FCHS student, 16, tells what it was like in a school under lockdown

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A wireless “Air-dropped” threat of violence locked down Fayette County High School Tuesday, and a suspect, 14, was arrested for the threat.

A 16-year-old student — Ralph Smith — emailed The Citizen and asked to tell his experience of that “Code Orange” lockdown. Here is his story in his own, unedited, words:

I was in chemistry. That day was a big test, a unit test. I went through it with ease, and it was almost time to go to our next class.

I was getting my bag ready and packing up, and the intercom stated, “This is a code orange lockdown …” and claimed a few more details I can’t quite remember. It was repeated multiple times, and eventually stopped. We were instructed to stay in our class and resume working normally, if possible.

I read the supposed email already detailed in the article, and luckily my Airdrop was turned off at the moment. I was told from the email that a threat via Airdrop was sent to some students, threatening that a school shooting was about to happen.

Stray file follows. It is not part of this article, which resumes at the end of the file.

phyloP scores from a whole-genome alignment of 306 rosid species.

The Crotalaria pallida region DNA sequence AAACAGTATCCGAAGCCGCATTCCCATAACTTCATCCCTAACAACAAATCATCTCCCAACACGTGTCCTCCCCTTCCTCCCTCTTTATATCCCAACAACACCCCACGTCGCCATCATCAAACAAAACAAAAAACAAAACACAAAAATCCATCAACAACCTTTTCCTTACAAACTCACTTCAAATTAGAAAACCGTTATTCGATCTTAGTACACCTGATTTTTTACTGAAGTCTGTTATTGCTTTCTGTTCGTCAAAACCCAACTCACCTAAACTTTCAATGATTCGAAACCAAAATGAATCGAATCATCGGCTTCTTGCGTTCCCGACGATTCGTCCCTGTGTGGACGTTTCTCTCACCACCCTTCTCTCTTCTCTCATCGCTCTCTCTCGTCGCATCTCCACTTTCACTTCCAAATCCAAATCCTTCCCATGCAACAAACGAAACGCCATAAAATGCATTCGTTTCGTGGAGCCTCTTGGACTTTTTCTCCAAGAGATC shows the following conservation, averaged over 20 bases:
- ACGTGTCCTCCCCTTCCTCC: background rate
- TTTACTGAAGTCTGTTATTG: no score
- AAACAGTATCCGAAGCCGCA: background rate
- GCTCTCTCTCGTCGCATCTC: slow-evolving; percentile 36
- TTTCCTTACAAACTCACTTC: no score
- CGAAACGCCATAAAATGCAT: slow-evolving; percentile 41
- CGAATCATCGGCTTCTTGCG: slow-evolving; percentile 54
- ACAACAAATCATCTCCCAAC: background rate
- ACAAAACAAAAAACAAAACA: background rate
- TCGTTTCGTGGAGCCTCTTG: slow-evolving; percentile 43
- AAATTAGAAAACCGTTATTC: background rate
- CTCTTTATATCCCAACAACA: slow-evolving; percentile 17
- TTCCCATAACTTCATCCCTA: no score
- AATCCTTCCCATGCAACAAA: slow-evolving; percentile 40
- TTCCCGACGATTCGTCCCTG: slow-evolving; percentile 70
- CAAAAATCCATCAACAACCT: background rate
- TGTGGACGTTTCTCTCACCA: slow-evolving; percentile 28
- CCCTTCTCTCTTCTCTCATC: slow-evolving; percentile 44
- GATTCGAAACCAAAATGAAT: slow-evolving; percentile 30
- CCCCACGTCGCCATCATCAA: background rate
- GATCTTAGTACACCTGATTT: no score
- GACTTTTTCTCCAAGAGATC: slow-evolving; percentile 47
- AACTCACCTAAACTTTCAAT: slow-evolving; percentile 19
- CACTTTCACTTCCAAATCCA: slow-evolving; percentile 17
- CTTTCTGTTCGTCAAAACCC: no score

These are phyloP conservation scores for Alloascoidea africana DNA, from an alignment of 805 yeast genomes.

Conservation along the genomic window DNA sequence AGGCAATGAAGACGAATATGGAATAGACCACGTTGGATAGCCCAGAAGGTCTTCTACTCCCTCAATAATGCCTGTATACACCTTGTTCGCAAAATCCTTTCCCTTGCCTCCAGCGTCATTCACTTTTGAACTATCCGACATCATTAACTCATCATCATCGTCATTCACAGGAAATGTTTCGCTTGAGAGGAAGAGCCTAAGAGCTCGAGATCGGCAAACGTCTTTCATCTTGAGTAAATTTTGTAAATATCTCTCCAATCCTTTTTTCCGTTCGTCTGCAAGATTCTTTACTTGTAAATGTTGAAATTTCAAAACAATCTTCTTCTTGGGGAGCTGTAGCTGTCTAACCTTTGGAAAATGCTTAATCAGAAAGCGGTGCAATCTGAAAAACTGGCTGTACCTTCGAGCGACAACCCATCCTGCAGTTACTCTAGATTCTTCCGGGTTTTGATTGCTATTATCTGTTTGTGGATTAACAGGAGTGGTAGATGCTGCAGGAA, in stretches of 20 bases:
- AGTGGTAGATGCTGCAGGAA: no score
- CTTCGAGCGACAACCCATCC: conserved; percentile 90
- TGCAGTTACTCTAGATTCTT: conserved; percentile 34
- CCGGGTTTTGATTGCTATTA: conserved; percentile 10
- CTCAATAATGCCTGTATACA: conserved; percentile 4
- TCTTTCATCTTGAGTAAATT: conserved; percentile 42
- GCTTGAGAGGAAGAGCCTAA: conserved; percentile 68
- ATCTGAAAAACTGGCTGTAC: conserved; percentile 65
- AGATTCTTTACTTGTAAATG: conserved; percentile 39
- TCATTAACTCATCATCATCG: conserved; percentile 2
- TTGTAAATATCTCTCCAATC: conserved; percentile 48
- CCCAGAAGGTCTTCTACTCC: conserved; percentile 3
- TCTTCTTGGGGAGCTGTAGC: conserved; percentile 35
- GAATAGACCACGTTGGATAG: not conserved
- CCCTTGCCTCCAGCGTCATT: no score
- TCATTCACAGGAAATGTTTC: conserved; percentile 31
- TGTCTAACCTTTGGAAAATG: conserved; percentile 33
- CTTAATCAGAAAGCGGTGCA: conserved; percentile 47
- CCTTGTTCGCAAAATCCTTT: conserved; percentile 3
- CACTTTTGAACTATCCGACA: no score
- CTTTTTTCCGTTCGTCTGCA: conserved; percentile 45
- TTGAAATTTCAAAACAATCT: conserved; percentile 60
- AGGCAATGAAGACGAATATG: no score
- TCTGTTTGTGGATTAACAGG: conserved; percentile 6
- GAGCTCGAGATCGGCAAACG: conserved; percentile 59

I continued to work as if I had gone to my next class. However about 45 or so minutes after the code orange started, the intercom repeated: “THIS IS A CODE RED LOCKDOWN …”

This had many students terrified, due to the circumstances they were under. I was also mildly concerned, but stayed calm and yet alert for any event that was about to occur. We went and sat in our designated corner, turned off the lights, and stayed silent.

About five minutes after the code red, Principal YBJ [Yolanda Briggs-Johnson] made an announcement over the intercom that the alarm system was having some issues, and to ignore the code red, and to continue the code orange.

Any person being checked out of school, or going to the bathroom, was escorted by an officer to and from the start and end locations.

I was not really worried about the code orange at first, as the week before, the school had every alarm go off at once, for about 5 seconds, but this was also a fault with the warning systems. But when I saw the email, I knew it was not a mistake.

We then stayed in our classrooms until 3:40 p.m., when we had a delayed, “rolling dismissal.”

The following day, October 5th, school resumed as normal. I personally think it was just some stupid dare, but the investigation has not yet proven that, to my current knowledge.

Ralph Smith V

Fayette County High School student

[EDITOR’S NOTE: The student was offered anonymity, but emailed back that he specifically wanted to be identified.]

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